Strong global partnerships and increased investments are driving significant reductions in deaths caused by malaria, according to a new report from the Roll Back Malaria (RBM) Partnership.
Deaths caused by malaria have dropped 38 percent in the past ten years, with 43 countries cutting the number of malaria cases in half. In sub-Saharan Africa alone, the lives of more than 1.1 million children have been saved. Such achievements surpass goals set more than a decade ago and are helping pave the way toward ending transmission of the disease.
These results are showcased in A Decade of Partnership and Results, the seventh report in the Roll Back Malaria Progress & Impact series. The report was co-authored by Dr. Richard Steketee of PATH, along with UNICEF, the World Health Organization Global Malaria Programme, Tulane University, and the Roll Back Malaria Partnership.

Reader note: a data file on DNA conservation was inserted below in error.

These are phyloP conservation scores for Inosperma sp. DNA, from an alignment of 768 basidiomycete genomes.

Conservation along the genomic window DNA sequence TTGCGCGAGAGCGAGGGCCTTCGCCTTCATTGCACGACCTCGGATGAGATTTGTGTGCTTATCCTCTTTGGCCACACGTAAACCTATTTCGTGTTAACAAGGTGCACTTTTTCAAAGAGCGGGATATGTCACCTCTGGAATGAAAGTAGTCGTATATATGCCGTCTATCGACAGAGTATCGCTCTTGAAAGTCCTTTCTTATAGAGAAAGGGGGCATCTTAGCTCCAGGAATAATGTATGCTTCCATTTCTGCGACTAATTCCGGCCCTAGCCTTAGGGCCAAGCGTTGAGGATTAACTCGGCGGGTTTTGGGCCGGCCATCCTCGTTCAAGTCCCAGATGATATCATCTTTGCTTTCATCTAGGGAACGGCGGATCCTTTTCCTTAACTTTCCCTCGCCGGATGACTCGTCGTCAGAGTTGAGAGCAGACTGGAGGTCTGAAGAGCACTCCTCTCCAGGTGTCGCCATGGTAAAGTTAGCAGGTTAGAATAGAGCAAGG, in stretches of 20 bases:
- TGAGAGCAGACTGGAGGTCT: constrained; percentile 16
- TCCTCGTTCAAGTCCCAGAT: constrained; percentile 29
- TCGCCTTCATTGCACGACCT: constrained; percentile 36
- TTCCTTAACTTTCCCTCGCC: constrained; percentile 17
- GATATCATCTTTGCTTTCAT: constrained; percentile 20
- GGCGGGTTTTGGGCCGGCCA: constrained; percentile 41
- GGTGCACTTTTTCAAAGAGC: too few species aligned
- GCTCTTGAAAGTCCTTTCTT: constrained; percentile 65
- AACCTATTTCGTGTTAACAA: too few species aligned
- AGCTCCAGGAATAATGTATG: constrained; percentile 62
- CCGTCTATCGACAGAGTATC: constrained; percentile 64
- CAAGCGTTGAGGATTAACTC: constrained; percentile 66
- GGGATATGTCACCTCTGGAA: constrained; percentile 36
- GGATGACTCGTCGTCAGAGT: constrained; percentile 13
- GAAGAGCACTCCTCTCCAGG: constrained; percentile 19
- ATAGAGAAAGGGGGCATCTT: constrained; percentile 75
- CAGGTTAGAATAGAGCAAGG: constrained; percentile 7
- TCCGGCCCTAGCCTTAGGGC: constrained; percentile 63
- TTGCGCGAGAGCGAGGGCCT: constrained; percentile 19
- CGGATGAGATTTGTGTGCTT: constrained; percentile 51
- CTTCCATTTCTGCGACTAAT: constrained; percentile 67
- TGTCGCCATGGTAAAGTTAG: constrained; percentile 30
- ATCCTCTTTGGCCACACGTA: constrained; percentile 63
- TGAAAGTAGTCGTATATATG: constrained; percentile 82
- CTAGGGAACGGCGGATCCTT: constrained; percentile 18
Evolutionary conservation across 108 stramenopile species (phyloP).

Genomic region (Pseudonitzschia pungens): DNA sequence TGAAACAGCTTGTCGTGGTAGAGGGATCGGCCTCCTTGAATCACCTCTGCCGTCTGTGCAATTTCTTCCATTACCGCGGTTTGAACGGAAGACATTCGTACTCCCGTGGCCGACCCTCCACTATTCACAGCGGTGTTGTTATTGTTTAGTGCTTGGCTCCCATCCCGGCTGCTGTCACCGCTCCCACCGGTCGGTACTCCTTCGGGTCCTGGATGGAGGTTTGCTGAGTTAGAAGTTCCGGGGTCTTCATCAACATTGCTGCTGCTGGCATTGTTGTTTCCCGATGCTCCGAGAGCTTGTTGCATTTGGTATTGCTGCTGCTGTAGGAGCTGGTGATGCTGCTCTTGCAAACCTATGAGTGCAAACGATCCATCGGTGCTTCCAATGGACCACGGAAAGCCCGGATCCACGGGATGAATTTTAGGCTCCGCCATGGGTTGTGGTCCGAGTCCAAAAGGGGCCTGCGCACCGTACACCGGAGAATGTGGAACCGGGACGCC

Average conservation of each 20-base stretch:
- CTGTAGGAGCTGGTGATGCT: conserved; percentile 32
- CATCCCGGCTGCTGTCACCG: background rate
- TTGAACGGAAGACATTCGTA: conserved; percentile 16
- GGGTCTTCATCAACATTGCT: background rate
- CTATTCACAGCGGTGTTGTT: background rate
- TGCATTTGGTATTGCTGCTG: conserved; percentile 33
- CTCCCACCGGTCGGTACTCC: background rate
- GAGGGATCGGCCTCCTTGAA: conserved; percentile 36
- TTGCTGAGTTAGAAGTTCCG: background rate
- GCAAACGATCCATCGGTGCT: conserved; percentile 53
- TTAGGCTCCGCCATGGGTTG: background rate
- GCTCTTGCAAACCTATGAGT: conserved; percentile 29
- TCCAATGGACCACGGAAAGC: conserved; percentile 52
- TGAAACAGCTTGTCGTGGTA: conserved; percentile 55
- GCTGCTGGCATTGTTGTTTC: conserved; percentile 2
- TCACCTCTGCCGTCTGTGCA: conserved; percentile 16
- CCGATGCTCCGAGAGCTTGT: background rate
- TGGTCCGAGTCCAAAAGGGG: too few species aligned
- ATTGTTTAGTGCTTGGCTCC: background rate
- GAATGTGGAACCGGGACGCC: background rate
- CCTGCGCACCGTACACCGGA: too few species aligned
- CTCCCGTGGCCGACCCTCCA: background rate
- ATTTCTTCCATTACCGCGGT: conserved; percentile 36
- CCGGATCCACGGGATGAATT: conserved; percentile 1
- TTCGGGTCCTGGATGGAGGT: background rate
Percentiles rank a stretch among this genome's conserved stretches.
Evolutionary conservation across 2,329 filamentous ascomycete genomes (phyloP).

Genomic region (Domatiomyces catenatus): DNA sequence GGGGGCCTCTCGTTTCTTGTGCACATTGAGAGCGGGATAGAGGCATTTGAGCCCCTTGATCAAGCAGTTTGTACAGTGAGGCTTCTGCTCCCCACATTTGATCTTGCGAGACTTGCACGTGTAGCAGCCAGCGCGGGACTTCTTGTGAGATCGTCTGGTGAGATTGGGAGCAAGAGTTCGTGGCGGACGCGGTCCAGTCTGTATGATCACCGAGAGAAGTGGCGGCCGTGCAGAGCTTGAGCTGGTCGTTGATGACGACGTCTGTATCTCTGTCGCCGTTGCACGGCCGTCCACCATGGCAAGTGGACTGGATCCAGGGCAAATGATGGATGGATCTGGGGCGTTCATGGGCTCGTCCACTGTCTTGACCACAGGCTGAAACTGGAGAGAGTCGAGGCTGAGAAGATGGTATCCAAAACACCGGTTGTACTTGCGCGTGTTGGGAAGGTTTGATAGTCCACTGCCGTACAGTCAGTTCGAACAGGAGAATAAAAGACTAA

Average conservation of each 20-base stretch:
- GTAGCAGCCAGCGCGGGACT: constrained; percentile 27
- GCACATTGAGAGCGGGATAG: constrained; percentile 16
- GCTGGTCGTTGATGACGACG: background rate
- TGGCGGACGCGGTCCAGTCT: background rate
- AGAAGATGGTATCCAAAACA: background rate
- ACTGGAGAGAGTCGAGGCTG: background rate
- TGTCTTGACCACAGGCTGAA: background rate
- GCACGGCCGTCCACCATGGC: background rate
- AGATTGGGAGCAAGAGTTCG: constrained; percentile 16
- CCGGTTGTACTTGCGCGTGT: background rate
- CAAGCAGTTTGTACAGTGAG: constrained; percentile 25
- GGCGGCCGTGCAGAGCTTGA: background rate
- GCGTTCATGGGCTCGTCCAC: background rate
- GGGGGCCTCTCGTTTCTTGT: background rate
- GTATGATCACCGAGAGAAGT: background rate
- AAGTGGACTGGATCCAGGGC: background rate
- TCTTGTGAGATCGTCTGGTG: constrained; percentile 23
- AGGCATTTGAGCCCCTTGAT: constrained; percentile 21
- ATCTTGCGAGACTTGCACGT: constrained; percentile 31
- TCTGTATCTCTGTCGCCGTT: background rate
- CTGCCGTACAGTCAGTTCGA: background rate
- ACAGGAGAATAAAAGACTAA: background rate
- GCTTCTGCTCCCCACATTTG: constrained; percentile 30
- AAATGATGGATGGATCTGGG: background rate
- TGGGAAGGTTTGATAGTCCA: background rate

Other findings highlighted in the report:
Despite these gains, successfully controlling malaria will require constant vigilance, according to the report’s authors. Sustained or increased funding and continued improvements in the delivery of lifesaving tools are critical to maintain progress.